I forgot how much fun it can be to play with people who don’t know me. I can play up different table images, make different plays, and chat with people who try to teach me all about poker by telling me that King-Jack is overrated. Or this gem –

“This is a big event. You don’t go broke with a junk hand in an event like this, you just don’t.”

Yesterday I made a big bluff on the river to represent a flush and my opponent showed me a ten-high flush and folded. Yep. He folded it. He figured I had the better flush, so he checked and folded to my bet. I like it here. The large number of recreational players makes for a friendly environment too, with more chatting and less hoodies and headphones, though I am occasionally guilty of retreating into a shell myself. I even had free drinks for a few days before they took my expired Diamond card away. I thought it lasted a full year, but apparently my run as VIP ended at the end of March.

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The Last Hurrah

As I write this I am sitting on an 8th floor balcony in Peurta Vallarta watching the sunset over the mountains. It’s a perfect 75 degrees with just a hint of a breeze that carries in the salt smell of the pacific ocean a few hundred yards away. My pina colada is perfect. When I’m done writing this I’ll take it with me into the hot tub that is conveniently located out here on the balcony. I’ll be the first to admit that my life has not been hard these last few months. I never forget how incredibly lucky I am to be able to have so many incredible experiences and live a remarkable life.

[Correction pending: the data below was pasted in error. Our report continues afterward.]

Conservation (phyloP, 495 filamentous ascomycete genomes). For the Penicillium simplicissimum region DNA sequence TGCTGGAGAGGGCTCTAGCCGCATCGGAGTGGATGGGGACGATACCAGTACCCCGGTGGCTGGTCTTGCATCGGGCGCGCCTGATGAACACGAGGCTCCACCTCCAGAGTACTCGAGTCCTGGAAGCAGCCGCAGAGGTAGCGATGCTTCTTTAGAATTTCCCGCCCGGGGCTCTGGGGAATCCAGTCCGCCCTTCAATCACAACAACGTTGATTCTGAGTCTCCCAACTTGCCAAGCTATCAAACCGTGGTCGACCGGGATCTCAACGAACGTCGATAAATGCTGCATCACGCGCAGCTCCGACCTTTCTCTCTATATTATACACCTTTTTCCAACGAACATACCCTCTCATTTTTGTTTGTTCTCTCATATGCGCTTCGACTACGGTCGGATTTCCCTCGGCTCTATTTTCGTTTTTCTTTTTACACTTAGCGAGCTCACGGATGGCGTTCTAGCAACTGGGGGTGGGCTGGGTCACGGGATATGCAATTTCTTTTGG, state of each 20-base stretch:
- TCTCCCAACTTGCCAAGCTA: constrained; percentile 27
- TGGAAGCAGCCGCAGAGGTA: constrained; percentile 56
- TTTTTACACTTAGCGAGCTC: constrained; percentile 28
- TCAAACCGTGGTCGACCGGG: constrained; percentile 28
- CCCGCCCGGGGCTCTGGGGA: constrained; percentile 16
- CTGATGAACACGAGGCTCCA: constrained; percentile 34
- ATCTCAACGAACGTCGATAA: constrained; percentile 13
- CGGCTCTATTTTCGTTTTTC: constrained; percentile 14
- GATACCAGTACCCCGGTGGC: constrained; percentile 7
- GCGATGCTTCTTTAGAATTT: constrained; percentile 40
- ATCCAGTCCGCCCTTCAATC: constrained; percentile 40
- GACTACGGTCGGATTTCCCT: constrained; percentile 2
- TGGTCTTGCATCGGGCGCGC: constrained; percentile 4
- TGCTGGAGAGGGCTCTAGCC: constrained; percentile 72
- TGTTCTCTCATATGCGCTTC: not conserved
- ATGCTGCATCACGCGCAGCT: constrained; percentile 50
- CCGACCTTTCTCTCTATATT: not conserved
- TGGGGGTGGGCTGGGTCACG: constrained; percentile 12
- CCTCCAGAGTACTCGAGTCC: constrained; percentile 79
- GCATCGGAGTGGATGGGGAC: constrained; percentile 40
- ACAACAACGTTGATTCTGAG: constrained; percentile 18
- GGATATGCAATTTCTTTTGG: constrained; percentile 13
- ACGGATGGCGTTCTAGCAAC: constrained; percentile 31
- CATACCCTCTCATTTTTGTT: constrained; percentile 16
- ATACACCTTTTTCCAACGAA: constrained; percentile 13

Since I was quite young it has always been my goal to have unique experiences, see the world, and collect stories. There have been sacrifices along the way, risks I took when I was younger, the lack of any significant savings since Black Friday, A lack of job security and certainly some injuries and illnesses that could have been avoided if I had simply stayed home and watched television. But the stories wouldn’t be the same. The life wouldn’t be so rich. And regardless of the tough times, the sacrifices, and some close calls along the way, I wouldn’t trade it for anything.

I’m the luckiest person I know, and no amount of hard work changes that fact. Sure, I put in the hours, I studied, I worked hard, but I also took advantages of opportunities that very few people have ever had. I was born a healthy American male, big enough and healthy enough to be safe in situations that would be reckless for many people. I had a good education and good parents who raised me well and tolerated my rebellious ways about as well as anyone possibly could. I met the right people, and I started playing poker and studying the game at a time when there is a lot of money to be made.